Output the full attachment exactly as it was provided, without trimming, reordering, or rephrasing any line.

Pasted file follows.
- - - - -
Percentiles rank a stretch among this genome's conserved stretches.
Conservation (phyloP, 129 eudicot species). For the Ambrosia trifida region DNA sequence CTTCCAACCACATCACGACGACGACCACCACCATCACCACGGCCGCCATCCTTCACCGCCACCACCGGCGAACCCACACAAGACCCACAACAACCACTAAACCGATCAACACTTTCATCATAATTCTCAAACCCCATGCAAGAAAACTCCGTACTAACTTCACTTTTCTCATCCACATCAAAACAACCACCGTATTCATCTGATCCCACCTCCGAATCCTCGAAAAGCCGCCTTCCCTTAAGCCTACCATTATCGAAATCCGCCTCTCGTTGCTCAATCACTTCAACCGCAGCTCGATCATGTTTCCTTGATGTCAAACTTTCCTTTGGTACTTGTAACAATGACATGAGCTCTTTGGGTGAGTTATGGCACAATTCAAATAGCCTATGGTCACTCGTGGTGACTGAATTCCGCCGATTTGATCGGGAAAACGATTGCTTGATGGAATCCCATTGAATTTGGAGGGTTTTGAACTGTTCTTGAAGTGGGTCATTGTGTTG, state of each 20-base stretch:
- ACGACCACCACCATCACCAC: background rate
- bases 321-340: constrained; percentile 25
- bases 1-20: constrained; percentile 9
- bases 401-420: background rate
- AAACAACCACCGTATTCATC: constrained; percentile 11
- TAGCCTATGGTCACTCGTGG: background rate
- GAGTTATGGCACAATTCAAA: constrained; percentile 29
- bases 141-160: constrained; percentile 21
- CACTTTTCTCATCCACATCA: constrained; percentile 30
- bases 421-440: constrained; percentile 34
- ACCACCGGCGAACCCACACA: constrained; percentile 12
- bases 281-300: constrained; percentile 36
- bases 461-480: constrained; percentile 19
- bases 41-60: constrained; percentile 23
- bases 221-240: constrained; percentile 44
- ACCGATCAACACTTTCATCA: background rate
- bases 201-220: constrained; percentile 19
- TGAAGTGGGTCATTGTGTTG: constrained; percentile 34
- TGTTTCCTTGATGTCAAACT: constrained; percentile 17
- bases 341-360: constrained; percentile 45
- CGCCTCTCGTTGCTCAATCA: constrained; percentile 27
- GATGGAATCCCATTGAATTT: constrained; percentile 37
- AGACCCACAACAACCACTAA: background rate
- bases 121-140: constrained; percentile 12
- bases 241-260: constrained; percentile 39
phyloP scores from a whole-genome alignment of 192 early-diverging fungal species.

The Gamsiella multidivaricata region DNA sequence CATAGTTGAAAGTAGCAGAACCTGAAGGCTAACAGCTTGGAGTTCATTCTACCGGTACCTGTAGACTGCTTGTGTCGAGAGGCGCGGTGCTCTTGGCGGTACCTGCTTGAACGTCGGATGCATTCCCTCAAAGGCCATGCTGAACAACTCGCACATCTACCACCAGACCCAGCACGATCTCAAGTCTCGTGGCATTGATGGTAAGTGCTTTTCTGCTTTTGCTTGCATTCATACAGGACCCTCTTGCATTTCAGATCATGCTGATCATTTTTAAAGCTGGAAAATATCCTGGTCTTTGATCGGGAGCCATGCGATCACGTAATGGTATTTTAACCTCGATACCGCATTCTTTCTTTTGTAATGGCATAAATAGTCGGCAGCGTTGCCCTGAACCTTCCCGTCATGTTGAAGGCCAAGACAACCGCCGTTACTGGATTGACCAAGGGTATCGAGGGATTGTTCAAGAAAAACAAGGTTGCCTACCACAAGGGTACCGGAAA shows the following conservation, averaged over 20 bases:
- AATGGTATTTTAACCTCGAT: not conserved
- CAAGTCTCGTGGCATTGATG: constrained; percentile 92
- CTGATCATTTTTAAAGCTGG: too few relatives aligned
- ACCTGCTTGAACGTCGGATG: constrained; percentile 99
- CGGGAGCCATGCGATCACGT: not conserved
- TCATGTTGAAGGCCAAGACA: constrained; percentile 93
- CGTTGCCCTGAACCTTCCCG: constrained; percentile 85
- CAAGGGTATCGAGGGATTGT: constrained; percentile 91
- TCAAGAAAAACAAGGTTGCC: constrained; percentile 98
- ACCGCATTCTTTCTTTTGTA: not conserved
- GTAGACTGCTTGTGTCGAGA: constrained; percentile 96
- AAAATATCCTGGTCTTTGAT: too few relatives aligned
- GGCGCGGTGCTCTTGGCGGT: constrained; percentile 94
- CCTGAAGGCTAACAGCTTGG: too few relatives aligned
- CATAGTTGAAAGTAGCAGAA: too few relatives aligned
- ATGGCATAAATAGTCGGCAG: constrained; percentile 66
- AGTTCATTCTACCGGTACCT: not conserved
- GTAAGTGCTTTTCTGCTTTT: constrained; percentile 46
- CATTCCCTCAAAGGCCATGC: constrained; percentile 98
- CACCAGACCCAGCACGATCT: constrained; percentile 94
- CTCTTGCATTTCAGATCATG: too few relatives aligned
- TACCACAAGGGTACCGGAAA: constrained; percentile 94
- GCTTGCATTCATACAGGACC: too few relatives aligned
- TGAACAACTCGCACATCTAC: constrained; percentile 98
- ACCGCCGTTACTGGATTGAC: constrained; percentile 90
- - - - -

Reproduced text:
Percentiles rank a stretch among this genome's conserved stretches.
Conservation (phyloP, 129 eudicot species). For the Ambrosia trifida region DNA sequence CTTCCAACCACATCACGACGACGACCACCACCATCACCACGGCCGCCATCCTTCACCGCCACCACCGGCGAACCCACACAAGACCCACAACAACCACTAAACCGATCAACACTTTCATCATAATTCTCAAACCCCATGCAAGAAAACTCCGTACTAACTTCACTTTTCTCATCCACATCAAAACAACCACCGTATTCATCTGATCCCACCTCCGAATCCTCGAAAAGCCGCCTTCCCTTAAGCCTACCATTATCGAAATCCGCCTCTCGTTGCTCAATCACTTCAACCGCAGCTCGATCATGTTTCCTTGATGTCAAACTTTCCTTTGGTACTTGTAACAATGACATGAGCTCTTTGGGTGAGTTATGGCACAATTCAAATAGCCTATGGTCACTCGTGGTGACTGAATTCCGCCGATTTGATCGGGAAAACGATTGCTTGATGGAATCCCATTGAATTTGGAGGGTTTTGAACTGTTCTTGAAGTGGGTCATTGTGTTG, state of each 20-base stretch:
- ACGACCACCACCATCACCAC: background rate
- bases 321-340: constrained; percentile 25
- bases 1-20: constrained; percentile 9
- bases 401-420: background rate
- AAACAACCACCGTATTCATC: constrained; percentile 11
- TAGCCTATGGTCACTCGTGG: background rate
- GAGTTATGGCACAATTCAAA: constrained; percentile 29
- bases 141-160: constrained; percentile 21
- CACTTTTCTCATCCACATCA: constrained; percentile 30
- bases 421-440: constrained; percentile 34
- ACCACCGGCGAACCCACACA: constrained; percentile 12
- bases 281-300: constrained; percentile 36
- bases 461-480: constrained; percentile 19
- bases 41-60: constrained; percentile 23
- bases 221-240: constrained; percentile 44
- ACCGATCAACACTTTCATCA: background rate
- bases 201-220: constrained; percentile 19
- TGAAGTGGGTCATTGTGTTG: constrained; percentile 34
- TGTTTCCTTGATGTCAAACT: constrained; percentile 17
- bases 341-360: constrained; percentile 45
- CGCCTCTCGTTGCTCAATCA: constrained; percentile 27
- GATGGAATCCCATTGAATTT: constrained; percentile 37
- AGACCCACAACAACCACTAA: background rate
- bases 121-140: constrained; percentile 12
- bases 241-260: constrained; percentile 39
phyloP scores from a whole-genome alignment of 192 early-diverging fungal species.

The Gamsiella multidivaricata region DNA sequence CATAGTTGAAAGTAGCAGAACCTGAAGGCTAACAGCTTGGAGTTCATTCTACCGGTACCTGTAGACTGCTTGTGTCGAGAGGCGCGGTGCTCTTGGCGGTACCTGCTTGAACGTCGGATGCATTCCCTCAAAGGCCATGCTGAACAACTCGCACATCTACCACCAGACCCAGCACGATCTCAAGTCTCGTGGCATTGATGGTAAGTGCTTTTCTGCTTTTGCTTGCATTCATACAGGACCCTCTTGCATTTCAGATCATGCTGATCATTTTTAAAGCTGGAAAATATCCTGGTCTTTGATCGGGAGCCATGCGATCACGTAATGGTATTTTAACCTCGATACCGCATTCTTTCTTTTGTAATGGCATAAATAGTCGGCAGCGTTGCCCTGAACCTTCCCGTCATGTTGAAGGCCAAGACAACCGCCGTTACTGGATTGACCAAGGGTATCGAGGGATTGTTCAAGAAAAACAAGGTTGCCTACCACAAGGGTACCGGAAA shows the following conservation, averaged over 20 bases:
- AATGGTATTTTAACCTCGAT: not conserved
- CAAGTCTCGTGGCATTGATG: constrained; percentile 92
- CTGATCATTTTTAAAGCTGG: too few relatives aligned
- ACCTGCTTGAACGTCGGATG: constrained; percentile 99
- CGGGAGCCATGCGATCACGT: not conserved
- TCATGTTGAAGGCCAAGACA: constrained; percentile 93
- CGTTGCCCTGAACCTTCCCG: constrained; percentile 85
- CAAGGGTATCGAGGGATTGT: constrained; percentile 91
- TCAAGAAAAACAAGGTTGCC: constrained; percentile 98
- ACCGCATTCTTTCTTTTGTA: not conserved
- GTAGACTGCTTGTGTCGAGA: constrained; percentile 96
- AAAATATCCTGGTCTTTGAT: too few relatives aligned
- GGCGCGGTGCTCTTGGCGGT: constrained; percentile 94
- CCTGAAGGCTAACAGCTTGG: too few relatives aligned
- CATAGTTGAAAGTAGCAGAA: too few relatives aligned
- ATGGCATAAATAGTCGGCAG: constrained; percentile 66
- AGTTCATTCTACCGGTACCT: not conserved
- GTAAGTGCTTTTCTGCTTTT: constrained; percentile 46
- CATTCCCTCAAAGGCCATGC: constrained; percentile 98
- CACCAGACCCAGCACGATCT: constrained; percentile 94
- CTCTTGCATTTCAGATCATG: too few relatives aligned
- TACCACAAGGGTACCGGAAA: constrained; percentile 94
- GCTTGCATTCATACAGGACC: too few relatives aligned
- TGAACAACTCGCACATCTAC: constrained; percentile 98
- ACCGCCGTTACTGGATTGAC: constrained; percentile 90